Salves and balms | Inquirer Opinion
Pinoy Kasi

Salves and balms

/ 12:37 AM December 28, 2011

I am doing an article today that will seem rather cold in the beginning, much like December weather, but I want to assure you I am going to end on a warm note, more like the season’s spirit.

I am writing today about the use of medicines, and will start by saying that my thinking here is simple: the fewer the better, and none would be best.


That philosophy comes from some 30 years of working with medicines, in consumer and health NGOs, and with the Department of Health.  I have seen how corruption in the DOH during the Marcos era created a situation where we ended up with thousands of medicines, many of questionable safety and efficacy. We were too slow to remove such medicines, and too quick to allow new ones in.

Dangerous drugs


The situation has improved over the years, especially during the term of Health Secretary Alfredo Bengzon with the vigilant Dr. Alberto Romualdez, later to become health secretary himself, looking after the medicines.  Many dangerous drugs were removed, often accompanied by the filing of lawsuits against drug companies.

Later, sitting with the National Drug Committee, which reviewed the medicines to include in a National Drug Formulary, I had to update myself on medicines not even approved in the Philippines and to learn from seasoned pharmacologists like Dr. Nelia Cortes Maramba and Dr. Esther Paje-Villar.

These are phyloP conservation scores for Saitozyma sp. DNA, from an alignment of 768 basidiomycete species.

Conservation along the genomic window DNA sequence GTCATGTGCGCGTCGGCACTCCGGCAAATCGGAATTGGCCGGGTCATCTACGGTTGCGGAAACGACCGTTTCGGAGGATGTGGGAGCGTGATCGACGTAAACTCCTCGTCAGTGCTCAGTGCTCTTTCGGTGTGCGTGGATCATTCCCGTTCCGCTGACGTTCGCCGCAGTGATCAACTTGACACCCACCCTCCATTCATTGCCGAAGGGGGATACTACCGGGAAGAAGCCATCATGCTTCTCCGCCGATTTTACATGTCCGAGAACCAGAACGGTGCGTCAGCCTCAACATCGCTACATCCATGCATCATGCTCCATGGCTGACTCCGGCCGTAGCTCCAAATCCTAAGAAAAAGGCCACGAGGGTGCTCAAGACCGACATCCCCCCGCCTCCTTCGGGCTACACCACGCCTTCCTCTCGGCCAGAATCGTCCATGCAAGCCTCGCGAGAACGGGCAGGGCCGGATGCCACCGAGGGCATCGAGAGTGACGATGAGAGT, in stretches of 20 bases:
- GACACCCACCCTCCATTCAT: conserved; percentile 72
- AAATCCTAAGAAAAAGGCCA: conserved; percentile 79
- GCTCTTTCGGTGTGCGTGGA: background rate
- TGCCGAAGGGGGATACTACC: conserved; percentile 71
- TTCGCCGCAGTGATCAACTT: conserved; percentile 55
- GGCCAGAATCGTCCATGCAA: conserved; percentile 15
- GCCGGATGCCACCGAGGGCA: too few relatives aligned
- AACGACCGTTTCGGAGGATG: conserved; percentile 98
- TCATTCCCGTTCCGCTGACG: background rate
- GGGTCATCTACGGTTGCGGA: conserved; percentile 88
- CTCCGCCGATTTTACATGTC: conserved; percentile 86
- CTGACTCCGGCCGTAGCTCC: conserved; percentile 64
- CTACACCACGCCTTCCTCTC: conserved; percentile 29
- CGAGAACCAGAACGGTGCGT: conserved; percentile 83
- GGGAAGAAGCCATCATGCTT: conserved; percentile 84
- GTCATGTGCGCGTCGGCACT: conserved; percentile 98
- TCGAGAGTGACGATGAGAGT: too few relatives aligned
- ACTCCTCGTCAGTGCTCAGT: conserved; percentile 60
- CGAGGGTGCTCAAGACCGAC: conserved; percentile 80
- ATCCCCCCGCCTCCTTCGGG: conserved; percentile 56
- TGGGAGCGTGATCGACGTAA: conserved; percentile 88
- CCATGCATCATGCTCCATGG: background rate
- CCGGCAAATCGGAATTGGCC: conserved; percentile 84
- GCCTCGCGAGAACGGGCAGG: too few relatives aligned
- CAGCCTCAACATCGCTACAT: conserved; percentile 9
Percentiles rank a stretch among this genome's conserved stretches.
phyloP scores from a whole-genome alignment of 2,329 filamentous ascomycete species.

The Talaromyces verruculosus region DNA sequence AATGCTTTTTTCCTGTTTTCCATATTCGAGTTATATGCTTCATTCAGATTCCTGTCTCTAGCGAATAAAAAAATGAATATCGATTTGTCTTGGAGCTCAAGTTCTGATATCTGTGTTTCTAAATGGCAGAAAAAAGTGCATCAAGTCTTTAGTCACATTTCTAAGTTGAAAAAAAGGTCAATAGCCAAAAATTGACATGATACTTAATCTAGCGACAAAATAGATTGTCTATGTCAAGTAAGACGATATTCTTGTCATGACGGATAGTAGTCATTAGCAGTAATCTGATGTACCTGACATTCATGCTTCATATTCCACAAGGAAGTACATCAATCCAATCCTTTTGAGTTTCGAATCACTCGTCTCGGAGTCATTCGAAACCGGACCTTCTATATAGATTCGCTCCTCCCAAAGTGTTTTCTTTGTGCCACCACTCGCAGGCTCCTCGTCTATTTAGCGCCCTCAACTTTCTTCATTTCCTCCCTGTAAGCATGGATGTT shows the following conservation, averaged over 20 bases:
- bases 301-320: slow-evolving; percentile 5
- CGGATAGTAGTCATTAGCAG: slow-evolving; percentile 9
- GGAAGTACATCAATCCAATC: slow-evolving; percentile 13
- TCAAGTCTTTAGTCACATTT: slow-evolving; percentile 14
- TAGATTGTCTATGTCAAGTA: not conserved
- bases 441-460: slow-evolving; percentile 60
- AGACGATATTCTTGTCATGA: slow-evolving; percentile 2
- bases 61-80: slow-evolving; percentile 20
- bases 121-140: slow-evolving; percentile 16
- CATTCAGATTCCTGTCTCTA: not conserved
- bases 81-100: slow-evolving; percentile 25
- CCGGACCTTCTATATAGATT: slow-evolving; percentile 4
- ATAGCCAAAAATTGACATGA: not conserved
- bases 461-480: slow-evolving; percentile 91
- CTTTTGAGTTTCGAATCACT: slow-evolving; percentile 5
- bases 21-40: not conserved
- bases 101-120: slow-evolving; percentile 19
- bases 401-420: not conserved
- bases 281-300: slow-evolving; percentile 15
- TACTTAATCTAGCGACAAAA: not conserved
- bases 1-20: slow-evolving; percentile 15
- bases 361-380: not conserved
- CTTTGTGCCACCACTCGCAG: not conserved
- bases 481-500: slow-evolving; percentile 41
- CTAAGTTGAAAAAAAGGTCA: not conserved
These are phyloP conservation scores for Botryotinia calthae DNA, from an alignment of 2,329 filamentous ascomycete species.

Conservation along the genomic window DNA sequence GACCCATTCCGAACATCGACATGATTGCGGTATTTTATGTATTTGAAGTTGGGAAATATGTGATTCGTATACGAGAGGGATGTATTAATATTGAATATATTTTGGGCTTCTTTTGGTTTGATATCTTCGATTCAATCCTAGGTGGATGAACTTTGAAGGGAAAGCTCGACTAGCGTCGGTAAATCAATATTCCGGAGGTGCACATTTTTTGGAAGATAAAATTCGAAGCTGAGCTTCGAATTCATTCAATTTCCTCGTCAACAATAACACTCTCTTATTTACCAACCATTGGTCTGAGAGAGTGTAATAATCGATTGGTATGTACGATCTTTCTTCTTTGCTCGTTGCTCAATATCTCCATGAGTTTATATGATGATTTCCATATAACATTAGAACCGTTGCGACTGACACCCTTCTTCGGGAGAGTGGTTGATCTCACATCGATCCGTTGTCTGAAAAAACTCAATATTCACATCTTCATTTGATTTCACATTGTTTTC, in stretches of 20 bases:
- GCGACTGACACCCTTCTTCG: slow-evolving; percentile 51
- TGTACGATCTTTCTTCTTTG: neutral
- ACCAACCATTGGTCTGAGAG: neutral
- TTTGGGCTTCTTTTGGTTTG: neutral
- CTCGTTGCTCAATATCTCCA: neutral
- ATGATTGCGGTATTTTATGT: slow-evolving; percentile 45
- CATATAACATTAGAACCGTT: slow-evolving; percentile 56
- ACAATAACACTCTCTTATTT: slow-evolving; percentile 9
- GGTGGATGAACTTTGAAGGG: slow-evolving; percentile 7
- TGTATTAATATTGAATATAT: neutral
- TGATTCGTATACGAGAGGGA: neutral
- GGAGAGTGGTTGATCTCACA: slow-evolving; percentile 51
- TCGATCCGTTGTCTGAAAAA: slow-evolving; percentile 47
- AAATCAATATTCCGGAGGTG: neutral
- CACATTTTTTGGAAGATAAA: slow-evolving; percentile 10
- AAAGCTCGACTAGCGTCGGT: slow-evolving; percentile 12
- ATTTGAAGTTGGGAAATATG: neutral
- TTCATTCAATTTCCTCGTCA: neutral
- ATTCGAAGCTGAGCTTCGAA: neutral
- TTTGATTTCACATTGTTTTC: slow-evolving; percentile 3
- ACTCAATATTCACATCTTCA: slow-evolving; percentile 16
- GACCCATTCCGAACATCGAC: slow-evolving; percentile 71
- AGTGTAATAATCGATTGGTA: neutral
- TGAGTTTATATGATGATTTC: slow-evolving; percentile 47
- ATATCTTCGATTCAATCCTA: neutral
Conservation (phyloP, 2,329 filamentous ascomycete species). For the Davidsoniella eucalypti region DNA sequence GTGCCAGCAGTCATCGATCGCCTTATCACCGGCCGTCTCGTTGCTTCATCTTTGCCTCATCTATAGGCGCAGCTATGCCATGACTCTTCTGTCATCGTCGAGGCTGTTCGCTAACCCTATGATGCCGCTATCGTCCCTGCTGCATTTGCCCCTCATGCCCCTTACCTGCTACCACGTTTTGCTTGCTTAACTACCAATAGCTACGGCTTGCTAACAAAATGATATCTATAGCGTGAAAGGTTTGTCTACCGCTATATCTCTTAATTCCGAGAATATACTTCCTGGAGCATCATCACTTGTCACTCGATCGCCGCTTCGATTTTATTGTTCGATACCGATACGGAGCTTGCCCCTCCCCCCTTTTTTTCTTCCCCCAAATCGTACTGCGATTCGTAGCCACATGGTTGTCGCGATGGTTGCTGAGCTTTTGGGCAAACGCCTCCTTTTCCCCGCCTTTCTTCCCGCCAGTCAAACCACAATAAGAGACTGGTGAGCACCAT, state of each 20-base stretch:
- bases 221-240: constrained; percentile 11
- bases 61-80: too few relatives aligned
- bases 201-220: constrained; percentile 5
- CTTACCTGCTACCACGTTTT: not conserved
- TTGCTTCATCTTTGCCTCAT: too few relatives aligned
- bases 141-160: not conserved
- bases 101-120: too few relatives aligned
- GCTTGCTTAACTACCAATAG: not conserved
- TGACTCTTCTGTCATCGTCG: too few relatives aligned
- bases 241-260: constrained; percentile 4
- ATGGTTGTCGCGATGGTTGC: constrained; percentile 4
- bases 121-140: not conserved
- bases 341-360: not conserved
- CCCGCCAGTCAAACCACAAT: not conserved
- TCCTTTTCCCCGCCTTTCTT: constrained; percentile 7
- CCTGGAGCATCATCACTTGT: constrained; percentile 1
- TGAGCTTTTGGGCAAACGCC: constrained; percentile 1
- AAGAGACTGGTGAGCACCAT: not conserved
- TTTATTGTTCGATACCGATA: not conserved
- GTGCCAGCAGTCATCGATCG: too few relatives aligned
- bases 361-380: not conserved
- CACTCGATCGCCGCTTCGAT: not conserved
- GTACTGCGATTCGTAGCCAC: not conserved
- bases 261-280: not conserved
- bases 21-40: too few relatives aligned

Unfortunately, the drug market remains a difficult one to navigate with too many products and an overworked Food and Drugs Administration.  Yet I know I have to be even more vigilant with the medicines because I am raising very young children and caring for very elderly parents, the very young and the very old being particularly vulnerable when it comes to adverse effects of medicines.

The problems are compounded today by the proliferation of medicines claiming to be “herbal” or “natural.”  I put those words in quotation marks because many of these preparations, for example, glutathione, are not herbal at all and “natural” is not an accurate a term either.

There is a demand for these supplements, spurred by advertisements and by the consumers’ fears of the side effects of “Western” medicines.  But many of the problems with “synthetic” medicines are found as well today in our so-called “natural” medicines.

Most of these preparations are not approved as medicines by governments and are instead registered as “food supplements,” which means they don’t have to go through the more stringent tests for efficacy.  That is the reason too that these drugs have to carry on their labels, “No Therapeutic Claims Approved.”  Yet the supplements are advertised with all kinds of therapeutic claims, sometimes even with a mandatory but split-second “No Therapeutic Claims Approved” after naming all the diseases.  An exasperated Dr. Esperanza Cabral, during her term as health secretary, issued an order that would have required an even stricter “Hindi ito gamot” label but she was blocked by a lawsuit.

These supplements are not cheap either. Some are even more expensive than “synthetic” ones, and it is the poor, desperate for solutions to their health problems, who end up paying more, as a percentage of their tiny household budgets, for these nostrums.